Review: David O’Doherty

Posted on 20 March 2009

I promise I like comedians and sitcoms that come from other countries than Ireland, like Ed Byrne…oh, hang-on um, Maeve Higgins…no, that’s not right. I know, the show Black Books, that’s based in London. All I can figure is that
this blog went up around St Pat’s day and he’s set the leprachauns on me, the big ones with the uzis screaming “We aren’t cute!”

Last night I had the pleasure of attending a show by David O’Doherty <>. I have to
admit that I was a fan before I went and I was in no way disappointed, despite David’s efforts to lower our expectations so we would all say, “That was a pretty good show.” I have email invites to some of his Melbourne shows from 2003 still sitting in my email box, plus a whole lot of invites to his shows in Ireland when I accidentally was put on his mailing list in 2005. It was fun surprising him in Adelaide this time.

At the moment stand-up seems to be awash with observational humour. Not a bad thing, but it tends to tread the same territory of observation to do with drinking and girlfriends, sometimes mixed up with stories about the jerks at
work. Coming from the right comedian I can still find this stuff uproariously funny. Coming from an amateur, I get to imitate the look of someone having a cricket bat coming straight at their face in slow motion.

David O’Doherty has always been my oasis of whimsical anecdotal humour. He tells whole stories about his own dog, the dog he had to pet-sit, the math guy who shares his name, and mixes these up with quirky songs such as the one last night about a relationship in text messages, though my favourite would have to be his song about very mild super powers. His material always feels fresh and devoid of comedy formulas. Certainly you will find the one-liner and the two-step, but they arise naturally out of his musings.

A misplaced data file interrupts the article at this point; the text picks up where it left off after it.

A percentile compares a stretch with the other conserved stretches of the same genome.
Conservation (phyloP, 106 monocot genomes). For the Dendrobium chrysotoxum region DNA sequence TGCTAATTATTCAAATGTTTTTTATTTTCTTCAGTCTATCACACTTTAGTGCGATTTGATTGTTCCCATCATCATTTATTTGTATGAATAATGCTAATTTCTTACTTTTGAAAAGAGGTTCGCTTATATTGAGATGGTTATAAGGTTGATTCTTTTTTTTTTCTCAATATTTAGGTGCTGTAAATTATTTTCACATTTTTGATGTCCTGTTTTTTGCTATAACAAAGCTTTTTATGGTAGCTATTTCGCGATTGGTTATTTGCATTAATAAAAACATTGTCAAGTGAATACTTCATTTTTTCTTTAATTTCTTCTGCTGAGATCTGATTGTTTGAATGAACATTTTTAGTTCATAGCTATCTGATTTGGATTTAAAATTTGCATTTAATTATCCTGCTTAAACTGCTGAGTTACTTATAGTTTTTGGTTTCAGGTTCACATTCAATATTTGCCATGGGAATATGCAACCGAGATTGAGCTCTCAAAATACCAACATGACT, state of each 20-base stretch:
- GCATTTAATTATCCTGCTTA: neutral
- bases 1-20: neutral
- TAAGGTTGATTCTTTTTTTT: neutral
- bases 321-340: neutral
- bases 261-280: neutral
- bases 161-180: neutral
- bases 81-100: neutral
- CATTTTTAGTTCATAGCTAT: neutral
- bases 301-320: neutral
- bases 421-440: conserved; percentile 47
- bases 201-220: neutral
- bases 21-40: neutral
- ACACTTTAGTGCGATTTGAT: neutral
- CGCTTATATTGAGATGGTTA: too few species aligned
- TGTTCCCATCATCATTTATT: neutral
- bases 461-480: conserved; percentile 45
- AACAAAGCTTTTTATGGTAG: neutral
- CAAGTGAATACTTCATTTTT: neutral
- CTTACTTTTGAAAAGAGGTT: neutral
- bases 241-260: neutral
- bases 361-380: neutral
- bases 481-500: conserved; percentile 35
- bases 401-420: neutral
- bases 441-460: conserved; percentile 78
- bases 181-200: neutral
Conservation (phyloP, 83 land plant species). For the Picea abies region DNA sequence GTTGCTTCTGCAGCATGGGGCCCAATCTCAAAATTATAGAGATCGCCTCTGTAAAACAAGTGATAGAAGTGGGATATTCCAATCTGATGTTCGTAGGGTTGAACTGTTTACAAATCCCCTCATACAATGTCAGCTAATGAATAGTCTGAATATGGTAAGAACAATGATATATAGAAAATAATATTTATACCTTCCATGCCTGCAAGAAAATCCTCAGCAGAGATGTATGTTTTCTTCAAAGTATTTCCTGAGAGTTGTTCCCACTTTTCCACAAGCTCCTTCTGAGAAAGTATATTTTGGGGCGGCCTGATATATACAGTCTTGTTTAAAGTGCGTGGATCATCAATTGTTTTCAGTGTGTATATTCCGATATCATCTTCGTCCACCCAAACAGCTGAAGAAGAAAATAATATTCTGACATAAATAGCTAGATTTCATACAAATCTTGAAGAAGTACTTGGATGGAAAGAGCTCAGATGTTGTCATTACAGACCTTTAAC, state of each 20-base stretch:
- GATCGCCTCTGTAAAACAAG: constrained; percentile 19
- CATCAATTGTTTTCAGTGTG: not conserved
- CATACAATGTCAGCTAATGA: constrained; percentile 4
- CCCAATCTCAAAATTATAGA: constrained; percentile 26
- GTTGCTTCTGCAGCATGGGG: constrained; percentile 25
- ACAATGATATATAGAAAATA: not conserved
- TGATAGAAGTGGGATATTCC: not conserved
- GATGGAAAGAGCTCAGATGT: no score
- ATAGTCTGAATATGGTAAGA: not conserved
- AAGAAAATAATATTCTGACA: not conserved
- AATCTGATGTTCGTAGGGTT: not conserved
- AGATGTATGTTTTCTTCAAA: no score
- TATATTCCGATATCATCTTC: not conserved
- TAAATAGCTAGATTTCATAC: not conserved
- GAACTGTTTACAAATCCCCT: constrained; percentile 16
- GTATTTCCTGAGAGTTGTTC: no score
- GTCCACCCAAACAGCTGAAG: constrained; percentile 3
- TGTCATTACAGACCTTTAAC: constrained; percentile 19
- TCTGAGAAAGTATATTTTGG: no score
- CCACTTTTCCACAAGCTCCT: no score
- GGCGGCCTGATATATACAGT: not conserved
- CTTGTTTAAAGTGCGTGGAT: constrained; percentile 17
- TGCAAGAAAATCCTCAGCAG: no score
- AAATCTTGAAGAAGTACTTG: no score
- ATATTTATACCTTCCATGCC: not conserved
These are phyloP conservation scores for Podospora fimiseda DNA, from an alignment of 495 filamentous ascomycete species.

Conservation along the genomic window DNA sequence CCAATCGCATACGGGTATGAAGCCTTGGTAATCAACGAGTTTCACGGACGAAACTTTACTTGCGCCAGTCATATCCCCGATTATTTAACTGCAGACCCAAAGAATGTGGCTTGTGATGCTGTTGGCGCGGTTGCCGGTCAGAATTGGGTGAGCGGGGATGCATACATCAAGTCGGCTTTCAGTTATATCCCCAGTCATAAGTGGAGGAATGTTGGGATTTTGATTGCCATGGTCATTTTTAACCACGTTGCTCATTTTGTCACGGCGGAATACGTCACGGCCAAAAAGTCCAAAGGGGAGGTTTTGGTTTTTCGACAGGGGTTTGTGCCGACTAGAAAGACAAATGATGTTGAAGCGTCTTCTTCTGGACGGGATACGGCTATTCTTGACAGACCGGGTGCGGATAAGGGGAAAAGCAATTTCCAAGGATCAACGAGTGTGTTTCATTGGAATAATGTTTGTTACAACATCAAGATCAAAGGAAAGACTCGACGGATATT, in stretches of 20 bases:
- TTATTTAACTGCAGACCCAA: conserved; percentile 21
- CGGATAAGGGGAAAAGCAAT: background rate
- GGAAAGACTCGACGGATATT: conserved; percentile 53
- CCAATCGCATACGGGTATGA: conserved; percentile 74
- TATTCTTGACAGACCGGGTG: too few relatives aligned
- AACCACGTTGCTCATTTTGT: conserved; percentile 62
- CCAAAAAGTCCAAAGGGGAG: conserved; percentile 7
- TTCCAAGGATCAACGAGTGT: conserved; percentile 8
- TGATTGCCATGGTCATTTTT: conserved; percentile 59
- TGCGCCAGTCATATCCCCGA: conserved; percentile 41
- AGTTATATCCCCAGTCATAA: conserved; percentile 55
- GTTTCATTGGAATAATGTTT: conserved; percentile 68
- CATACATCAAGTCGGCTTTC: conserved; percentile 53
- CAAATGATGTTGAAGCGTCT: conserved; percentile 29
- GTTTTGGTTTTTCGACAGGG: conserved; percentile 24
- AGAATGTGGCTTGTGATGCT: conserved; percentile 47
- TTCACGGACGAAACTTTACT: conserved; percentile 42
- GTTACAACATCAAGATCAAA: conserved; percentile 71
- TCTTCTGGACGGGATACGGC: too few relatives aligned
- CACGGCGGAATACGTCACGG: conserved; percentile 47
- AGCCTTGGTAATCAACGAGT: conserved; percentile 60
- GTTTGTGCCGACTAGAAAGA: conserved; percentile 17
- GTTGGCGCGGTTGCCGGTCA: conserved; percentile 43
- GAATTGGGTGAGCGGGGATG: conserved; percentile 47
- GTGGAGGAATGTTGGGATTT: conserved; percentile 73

David gives me hope for my own comedy. I remember my stand-up instructor bellowing, “You can’t do stories, stories aren’t funny!” Bizarre, I know. But it was good being forced to learn how to sharpen up my one-liners. I am a great fan of Garrison Keillor’s <> great wandering stories. I tried to model my comedy on his style and did well enough in front of an audience of creative writers, but I could feel that I would never achieve his expansive and endearing laconic style. My personal pacing is too quick. David has quick pacing and yet he can still achieve the “ah” factor, as in “Ah, how lovely.”

If you get a chance, his show Let’s Comedy can be seen tonight, tomorrow, and Sunday in Adelaide. He will then be at the Melbourne International Comedy Festival in April.

Peace and kindness,


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